Some time ago, an acquaintance of mine and his wife went to a restaurant. Their server that evening was a woman who was apparently not having a good day. She was far from being the fun, outgoing server common in many restaurants today. Her eyes showed sadness, even anger. Her demeanor was unpleasant, and her talk was curt and to the point. She said very little outside of the essential questions that were necessary for taking their order. The couple ordered their dinner and the server abruptly turned and left.
As soon as the server left their table, my friends decided they were going to endeavor to change her attitude—to redeem her, at least for the moment. So when she returned, they were laughing and they managed to include her in their conversation. They drew her in and talked with her, not just about themselves but also about her. They smiled and laughed and asked her questions. Soon she opened up and responded.
It wasn’t long before she confided about some recent events in her life that had caused her to become distraught. As she talked, she became far more congenial. In fact, she ended up giving them far better service than is customary in most restaurants—larger portions, free drink refills, and very attentive care. She even sat with them, invited, of course, for a few moments at the end of their meal. When the couple stood to leave, the server hugged the woman and thanked them both profusely.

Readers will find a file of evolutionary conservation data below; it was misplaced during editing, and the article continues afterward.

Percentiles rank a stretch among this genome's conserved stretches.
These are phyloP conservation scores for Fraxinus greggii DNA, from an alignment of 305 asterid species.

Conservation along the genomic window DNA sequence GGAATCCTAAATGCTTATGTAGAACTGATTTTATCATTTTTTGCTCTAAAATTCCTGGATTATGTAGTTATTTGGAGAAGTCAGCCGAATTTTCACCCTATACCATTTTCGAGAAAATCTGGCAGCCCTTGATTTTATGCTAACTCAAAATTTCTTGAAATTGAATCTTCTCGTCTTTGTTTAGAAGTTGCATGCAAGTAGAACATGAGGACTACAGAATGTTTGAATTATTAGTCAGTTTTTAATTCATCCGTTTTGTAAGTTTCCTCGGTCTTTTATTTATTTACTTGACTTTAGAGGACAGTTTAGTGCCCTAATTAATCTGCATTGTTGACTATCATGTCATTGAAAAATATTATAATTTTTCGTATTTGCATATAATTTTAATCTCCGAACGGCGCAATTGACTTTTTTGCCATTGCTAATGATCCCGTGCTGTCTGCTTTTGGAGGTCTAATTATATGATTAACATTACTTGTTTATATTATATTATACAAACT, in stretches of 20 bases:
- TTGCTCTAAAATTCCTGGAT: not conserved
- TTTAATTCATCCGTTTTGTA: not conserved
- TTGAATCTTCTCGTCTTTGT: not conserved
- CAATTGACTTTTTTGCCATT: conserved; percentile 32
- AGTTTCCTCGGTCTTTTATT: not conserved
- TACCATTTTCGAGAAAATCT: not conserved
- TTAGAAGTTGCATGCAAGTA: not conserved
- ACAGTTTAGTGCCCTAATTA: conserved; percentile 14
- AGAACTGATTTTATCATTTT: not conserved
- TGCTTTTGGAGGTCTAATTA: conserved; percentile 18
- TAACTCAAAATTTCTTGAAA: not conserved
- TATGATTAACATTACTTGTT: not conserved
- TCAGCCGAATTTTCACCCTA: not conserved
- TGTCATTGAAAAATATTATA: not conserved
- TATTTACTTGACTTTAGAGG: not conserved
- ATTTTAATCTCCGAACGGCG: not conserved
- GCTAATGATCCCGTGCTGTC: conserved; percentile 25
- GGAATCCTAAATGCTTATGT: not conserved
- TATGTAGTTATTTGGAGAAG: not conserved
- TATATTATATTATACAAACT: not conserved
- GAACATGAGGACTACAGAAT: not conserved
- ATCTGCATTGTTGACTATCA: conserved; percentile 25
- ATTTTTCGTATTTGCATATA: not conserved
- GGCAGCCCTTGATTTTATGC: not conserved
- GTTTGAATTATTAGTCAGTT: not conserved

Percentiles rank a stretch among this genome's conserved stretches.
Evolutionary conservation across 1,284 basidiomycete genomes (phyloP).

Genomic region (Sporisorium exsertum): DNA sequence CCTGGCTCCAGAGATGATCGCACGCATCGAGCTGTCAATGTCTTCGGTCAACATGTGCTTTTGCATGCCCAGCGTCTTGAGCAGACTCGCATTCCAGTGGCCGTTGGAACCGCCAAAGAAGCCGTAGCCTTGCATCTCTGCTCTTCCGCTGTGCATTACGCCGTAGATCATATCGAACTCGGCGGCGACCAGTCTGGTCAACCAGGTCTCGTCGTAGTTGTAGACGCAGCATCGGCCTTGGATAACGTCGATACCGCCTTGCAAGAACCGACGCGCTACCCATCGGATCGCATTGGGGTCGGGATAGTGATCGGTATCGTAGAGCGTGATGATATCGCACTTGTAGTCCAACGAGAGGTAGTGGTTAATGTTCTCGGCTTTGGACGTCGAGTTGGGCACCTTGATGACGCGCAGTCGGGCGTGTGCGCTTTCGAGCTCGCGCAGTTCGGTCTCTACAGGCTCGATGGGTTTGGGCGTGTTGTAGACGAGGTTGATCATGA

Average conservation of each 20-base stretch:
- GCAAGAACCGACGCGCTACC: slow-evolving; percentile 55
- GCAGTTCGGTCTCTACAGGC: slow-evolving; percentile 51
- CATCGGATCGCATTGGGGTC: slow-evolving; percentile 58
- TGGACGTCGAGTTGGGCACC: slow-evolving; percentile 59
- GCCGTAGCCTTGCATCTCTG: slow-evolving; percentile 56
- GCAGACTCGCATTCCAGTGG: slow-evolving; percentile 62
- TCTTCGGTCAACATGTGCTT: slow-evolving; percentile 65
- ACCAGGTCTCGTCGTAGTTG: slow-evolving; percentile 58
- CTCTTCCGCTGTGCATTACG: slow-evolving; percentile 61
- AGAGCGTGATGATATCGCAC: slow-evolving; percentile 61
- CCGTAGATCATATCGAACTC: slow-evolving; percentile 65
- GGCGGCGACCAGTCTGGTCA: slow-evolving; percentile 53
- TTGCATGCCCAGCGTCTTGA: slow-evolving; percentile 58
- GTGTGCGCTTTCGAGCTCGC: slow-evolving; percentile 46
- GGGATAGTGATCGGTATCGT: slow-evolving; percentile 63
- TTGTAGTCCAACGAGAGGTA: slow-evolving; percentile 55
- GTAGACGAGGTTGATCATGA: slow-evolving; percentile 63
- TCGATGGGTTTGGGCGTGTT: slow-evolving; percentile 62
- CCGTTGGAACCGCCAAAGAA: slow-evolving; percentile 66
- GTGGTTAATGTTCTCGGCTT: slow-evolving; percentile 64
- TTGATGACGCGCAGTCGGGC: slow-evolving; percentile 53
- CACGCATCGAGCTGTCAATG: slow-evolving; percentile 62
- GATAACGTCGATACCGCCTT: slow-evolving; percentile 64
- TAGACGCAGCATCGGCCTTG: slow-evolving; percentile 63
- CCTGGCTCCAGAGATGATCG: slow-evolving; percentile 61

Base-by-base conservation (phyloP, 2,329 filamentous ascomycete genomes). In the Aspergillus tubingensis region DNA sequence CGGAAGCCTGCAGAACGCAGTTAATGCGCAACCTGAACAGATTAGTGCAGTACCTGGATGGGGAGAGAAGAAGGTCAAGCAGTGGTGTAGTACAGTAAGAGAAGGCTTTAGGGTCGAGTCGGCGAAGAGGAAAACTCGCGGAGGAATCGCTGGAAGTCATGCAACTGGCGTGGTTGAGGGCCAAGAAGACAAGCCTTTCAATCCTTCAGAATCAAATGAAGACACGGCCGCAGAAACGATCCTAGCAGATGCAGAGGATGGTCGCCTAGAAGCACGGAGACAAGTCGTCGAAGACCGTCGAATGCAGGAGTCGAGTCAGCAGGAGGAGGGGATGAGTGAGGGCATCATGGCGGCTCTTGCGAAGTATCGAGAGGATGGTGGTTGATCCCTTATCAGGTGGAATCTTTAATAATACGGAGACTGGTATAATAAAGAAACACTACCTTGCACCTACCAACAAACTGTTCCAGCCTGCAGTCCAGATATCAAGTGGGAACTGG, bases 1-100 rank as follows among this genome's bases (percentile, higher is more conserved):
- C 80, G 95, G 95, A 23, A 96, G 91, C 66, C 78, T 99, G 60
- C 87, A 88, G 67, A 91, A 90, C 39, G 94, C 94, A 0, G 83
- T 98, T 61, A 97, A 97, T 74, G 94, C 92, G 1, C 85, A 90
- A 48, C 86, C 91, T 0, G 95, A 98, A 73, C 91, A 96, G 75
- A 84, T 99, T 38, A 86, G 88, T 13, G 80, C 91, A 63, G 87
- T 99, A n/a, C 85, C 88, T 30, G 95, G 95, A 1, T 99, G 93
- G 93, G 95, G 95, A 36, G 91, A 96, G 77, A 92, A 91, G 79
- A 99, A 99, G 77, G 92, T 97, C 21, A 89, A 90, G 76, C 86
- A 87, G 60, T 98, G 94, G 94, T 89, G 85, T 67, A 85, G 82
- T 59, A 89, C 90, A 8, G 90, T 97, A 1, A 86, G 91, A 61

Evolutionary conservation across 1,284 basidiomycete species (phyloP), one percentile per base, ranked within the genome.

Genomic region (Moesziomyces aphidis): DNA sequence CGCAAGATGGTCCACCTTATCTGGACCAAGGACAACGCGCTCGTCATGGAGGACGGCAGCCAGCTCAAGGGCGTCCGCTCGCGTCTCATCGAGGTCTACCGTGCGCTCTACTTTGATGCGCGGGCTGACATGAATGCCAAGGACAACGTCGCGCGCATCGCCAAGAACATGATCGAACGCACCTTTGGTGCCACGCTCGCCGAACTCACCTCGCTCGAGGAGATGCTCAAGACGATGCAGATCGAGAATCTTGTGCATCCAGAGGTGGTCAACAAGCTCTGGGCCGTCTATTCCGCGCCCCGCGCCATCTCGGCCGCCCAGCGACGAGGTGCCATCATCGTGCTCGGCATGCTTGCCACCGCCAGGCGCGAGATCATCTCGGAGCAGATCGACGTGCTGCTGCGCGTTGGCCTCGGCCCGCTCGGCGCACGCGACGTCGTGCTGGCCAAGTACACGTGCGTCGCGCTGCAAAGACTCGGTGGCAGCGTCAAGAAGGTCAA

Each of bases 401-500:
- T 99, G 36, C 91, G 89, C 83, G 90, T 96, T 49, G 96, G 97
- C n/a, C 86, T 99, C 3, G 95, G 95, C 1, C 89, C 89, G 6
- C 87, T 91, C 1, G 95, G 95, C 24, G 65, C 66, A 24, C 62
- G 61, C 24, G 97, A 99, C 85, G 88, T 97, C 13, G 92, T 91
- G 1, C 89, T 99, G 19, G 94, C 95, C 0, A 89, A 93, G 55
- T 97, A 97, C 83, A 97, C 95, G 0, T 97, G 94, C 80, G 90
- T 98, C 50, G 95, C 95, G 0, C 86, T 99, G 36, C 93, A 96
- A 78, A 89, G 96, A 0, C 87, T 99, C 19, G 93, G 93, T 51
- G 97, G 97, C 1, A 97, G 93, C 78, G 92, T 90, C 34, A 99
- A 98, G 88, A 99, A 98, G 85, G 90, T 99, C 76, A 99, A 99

It would have been easy, perhaps even normal, for this couple to ignore the woman, or, worse yet, to treat her just as she was treating them, even leaving a minuscule tip at the end of the meal to make a point. Instead they chose to respond in a very different manner. They acted like Jesus in that situation. Instead of lambasting her, they cared for her. Their obvious care made a tangible change in her.
This couple didn’t cast stones. They reached out in love. Jesus said it like this, “Love your enemies, do good to them… Be merciful, just as your Father is merciful” (Luke 6:35‑36).